Schoolbag Roundup

Monday, March 02, 2009

No person can claim having gone through gradeschool/highschool during my time without ever wanting a particular bag because it was "uso" or the trend. With uniforms in place, bags were one of the very few avenues where you can convince the other students that you were "hip", "rad", or whatever it is that we used to denote "awesome" back then.

Trends in schoolbags used to change so often, you often had to find a way to junk your bag in the middle of the school year without your parents thinking you did it in purpose so you can convince them to buy a new bag, preferably the trendier ones.

Like all trends of course, being mainstream never really guarantees that the bags in style aren't stupid. Here are the few more notable bags that I can remember from my childhood:

Wheeled schoolbags

Ever kid wants a bag that they didn't have to put on their back, specially when the combined weight of the books they used to give us at school was that of an obese toddler (which we were forced to carry around). Seperate metal strollers solved this problem by putting our bag on wheeled portable carts so we can benefit from one of man's oldest inventions, and enabling us to race each other like the stupid kids we were supposed to back then.

Only bad part was that those metal strollers were heavy and were cumbersome to carry around with the bag when not in use. So what was the next best step? Bags that had buit-in wheels. No more seperate metal frame strollers. You just carted it around and then parked it right beside your desk. Back then, if you had a bag that had wheels, you'd be the first grade equivalent of a guy who drives around in a sports car - except there aren't any chicks to impress, or granted there were, you just didn't have the developed biological parts for you to take advantage of the situation.

Why did the trend die out?

Continuing with the sports car analogy, the sports car turns out to have the reliability of a badly fed horse. It just didnt work on the rough roads as nicely as the strollers. The small plastic wheels simply stop turning after a while, and you're left with a large bag that you cant wear on your back - so now you have to haul the obese toddler weight with your scrawny toddler arms.

Native Woven bags

Native Woven bags are awesome becuase back then, wearing one told everybody around you "I'm a rebel. Fuck your sports bags." Woven bags have always been trendy but never became mainstream, mainly because you can't just buy it anywhere. People who used these kinds of bags often further customized their bags with pen ink, highlighters, and other trinkets to get that "I'm homeless, but I'm homeless with style" effect. Done properly, the bag made you distinct compared to the masses who contented themselves with department store bags. Done improperly, you'd look like somebody who just came down from the mountains to forage.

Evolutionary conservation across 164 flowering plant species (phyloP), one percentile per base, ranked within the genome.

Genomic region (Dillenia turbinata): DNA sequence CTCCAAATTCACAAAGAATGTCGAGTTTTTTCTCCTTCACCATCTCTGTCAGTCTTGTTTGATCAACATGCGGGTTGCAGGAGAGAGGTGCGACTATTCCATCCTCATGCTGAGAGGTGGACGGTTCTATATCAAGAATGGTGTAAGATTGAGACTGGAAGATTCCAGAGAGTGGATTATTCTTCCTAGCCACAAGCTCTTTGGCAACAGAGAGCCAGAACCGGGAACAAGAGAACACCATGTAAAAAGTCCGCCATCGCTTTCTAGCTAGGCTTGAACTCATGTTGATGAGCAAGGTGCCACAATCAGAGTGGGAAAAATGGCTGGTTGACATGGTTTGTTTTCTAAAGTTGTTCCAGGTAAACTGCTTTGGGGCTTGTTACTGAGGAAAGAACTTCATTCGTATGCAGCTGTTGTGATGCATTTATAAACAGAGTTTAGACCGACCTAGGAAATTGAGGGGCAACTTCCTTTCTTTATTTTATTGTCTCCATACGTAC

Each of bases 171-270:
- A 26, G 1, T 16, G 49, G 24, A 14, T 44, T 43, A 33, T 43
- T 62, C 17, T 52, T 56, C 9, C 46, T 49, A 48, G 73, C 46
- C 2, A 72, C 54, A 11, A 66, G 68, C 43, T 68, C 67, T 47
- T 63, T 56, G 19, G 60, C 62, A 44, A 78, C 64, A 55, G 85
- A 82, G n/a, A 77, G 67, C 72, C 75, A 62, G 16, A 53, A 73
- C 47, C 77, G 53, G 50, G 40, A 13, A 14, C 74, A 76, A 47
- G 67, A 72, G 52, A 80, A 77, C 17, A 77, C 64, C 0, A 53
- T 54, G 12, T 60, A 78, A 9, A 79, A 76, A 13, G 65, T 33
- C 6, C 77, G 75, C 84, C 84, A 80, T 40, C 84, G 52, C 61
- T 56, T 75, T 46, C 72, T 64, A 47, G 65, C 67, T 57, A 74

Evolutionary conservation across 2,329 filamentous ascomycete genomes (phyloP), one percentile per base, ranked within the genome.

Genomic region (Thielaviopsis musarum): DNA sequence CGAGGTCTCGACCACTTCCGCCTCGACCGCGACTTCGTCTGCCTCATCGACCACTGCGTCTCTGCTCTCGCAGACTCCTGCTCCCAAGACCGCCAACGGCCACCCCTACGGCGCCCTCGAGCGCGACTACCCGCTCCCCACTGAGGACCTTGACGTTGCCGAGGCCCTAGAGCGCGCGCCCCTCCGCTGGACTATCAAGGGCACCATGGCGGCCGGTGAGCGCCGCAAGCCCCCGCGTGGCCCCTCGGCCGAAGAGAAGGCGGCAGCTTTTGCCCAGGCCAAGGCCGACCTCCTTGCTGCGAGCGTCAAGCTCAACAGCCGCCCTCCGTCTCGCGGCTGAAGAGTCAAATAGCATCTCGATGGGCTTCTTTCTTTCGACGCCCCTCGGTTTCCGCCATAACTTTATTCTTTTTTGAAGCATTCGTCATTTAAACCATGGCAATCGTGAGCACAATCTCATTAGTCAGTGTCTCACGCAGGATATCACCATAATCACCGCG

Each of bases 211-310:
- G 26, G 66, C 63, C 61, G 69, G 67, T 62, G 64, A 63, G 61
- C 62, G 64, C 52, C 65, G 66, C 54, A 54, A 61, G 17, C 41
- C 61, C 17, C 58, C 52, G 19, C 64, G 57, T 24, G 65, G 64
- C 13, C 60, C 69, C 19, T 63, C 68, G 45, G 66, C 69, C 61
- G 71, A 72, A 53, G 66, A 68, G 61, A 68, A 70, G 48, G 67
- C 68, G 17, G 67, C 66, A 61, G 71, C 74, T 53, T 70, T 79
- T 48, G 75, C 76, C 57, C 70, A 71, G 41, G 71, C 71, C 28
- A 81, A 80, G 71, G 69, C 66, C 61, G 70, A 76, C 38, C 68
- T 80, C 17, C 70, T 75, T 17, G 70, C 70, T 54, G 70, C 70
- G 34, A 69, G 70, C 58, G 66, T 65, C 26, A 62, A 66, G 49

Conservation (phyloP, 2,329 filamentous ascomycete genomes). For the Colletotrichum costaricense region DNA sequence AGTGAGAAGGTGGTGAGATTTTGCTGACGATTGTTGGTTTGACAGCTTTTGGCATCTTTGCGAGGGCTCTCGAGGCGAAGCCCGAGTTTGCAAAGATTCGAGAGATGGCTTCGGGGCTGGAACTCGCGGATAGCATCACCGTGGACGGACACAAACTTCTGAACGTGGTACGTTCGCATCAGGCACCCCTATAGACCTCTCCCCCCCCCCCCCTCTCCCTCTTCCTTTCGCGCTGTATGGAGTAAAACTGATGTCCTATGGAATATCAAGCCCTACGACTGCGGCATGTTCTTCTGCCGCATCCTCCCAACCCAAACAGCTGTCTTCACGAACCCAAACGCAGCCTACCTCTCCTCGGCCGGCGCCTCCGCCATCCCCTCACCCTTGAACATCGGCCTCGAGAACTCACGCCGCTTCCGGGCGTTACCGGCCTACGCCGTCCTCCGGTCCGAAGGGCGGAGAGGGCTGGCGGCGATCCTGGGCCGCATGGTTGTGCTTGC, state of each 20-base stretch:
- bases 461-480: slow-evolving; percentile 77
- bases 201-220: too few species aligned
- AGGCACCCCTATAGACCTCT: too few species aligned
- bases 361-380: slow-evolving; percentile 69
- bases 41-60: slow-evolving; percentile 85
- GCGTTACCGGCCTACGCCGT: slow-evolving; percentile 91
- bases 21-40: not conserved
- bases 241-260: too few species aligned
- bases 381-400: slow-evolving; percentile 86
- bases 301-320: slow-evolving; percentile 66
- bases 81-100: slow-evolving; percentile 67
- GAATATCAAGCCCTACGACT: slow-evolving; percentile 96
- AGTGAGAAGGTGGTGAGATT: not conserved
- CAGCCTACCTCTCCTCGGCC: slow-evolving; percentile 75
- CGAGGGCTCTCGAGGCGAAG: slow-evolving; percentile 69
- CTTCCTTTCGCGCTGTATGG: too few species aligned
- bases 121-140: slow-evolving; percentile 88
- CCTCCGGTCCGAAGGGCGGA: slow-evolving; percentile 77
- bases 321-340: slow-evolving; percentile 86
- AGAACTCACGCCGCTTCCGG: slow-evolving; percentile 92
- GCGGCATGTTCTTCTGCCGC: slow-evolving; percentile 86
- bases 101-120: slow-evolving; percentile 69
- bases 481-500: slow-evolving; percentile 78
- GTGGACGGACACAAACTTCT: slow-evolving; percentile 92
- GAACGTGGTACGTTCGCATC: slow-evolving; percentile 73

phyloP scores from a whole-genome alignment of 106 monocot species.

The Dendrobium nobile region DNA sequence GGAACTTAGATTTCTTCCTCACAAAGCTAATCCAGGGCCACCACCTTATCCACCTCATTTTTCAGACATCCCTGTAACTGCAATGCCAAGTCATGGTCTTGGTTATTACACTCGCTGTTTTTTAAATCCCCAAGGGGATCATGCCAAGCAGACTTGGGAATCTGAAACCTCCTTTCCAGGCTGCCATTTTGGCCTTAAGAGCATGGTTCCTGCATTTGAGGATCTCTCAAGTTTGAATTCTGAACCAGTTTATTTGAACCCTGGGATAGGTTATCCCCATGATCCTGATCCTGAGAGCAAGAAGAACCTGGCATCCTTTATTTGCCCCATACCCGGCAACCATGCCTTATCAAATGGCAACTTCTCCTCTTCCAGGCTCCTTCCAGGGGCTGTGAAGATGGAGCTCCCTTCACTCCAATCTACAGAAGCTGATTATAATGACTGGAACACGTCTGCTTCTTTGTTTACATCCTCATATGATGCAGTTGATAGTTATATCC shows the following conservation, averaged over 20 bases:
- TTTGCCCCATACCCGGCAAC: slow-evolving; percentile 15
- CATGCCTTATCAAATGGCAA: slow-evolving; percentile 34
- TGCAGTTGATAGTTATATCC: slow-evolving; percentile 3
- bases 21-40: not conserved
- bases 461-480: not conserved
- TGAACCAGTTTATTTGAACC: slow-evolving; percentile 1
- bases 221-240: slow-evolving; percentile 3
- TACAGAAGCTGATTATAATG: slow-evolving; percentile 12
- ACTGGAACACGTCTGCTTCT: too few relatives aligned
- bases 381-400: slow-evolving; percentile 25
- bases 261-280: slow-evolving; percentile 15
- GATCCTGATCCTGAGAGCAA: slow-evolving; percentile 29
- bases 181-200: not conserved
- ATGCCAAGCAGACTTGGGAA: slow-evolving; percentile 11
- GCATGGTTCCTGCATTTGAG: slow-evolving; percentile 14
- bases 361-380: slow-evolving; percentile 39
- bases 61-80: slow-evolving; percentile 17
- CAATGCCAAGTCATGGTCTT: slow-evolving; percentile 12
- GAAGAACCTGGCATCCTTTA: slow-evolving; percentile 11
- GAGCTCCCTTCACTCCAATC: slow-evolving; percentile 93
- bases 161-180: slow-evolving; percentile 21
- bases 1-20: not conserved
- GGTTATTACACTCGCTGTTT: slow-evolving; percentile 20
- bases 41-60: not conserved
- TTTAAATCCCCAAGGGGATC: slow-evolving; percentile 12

Why did the trend die out?

One reason why abaca, mahogany, sinamay are no longer part of the usual backpack-making regimen is that those kinds of material are not exactly the most durable things you can make a bag out of. The bag develops splinters after a while, along with the straps, which when comibined with heavy load, becomes a self-service acupuncture. I hate needles.

Drawstring backpacks

At some point in my student life, people suddenly felt the urge to use what looked like flour sacks as bags. Cheap, easy to customize, and very minimalistic, they were basically just sacks with cord straps. Designs and prints varied from the free McDonald to the then superbrand of bags for women, Esprit. Nothing much can be said about these bags apart from that.
Why did the trend die out?
Flour sacks are funny things. They're not funny though, when it starts raining because they have the water resistance of the Wicked Witch of the West. Once the first drop hits the bag, everything inside will just turn into mulchy pulp. Also, the nylon cords were so hard on your shoulders, a few kilos of load in, they'd almost tear your arms off.

Fake adidas sports bags/shoulder bags

After a while, people just wanted to go branded, but were too cheap to actually buy real branded shit, so they went with fake ones. Big, lumbering sport shoulderbags became the rage of the day, some large enough to stash a dead hookers body, not that highschool students had anything to do with things like that. (in the event, we wont really learn about how to properly stash dead bodies until college)

Why did the trend die out?

They were fake, and nothing will change that. To be fair, the fake ones didn't initially look different from the original ones. Only after the lightly painted adidas logo started flaking off did you realize why it's cheaper by half the price (usually hours later). Also, shoulder bags are a bitch when carrying heavy stuff and commuting on packed jeepneys. It just wan't worth getting punched in the face by the guy sitting next to you because your bag extended to his oversensitive leg.

Clock Bags

to be fair, there were less flowery versions
of this bag for the guys

The epitomy of the principle "trendy and supposedly functional but still fucking useless", Clock bags were the hippest thing in school when I was still in gradeschool. We're not talking about bags with small digital display on the side here, these bags had a huge analog wallclocks that told the time to everybody but YOU, the douche who had to carry it around. It was simple, and showed everybody one bold statement "I AM HEADING TOWARD THE FUTURE OF UBIQUITOUS COMPUTING WITH THIS BAG, WHERE WILL YOUR BAG TAKE YOU?"

Why did the trend die out?
Many things:
- Explaining to the teacher why you were late is harder while using this kind of bag
- Not enough allowance to replace the batteries.
- It's a HUGE clock on YOUR bag
- We have wristwatches

No comments:


Search This Blog

Most Reading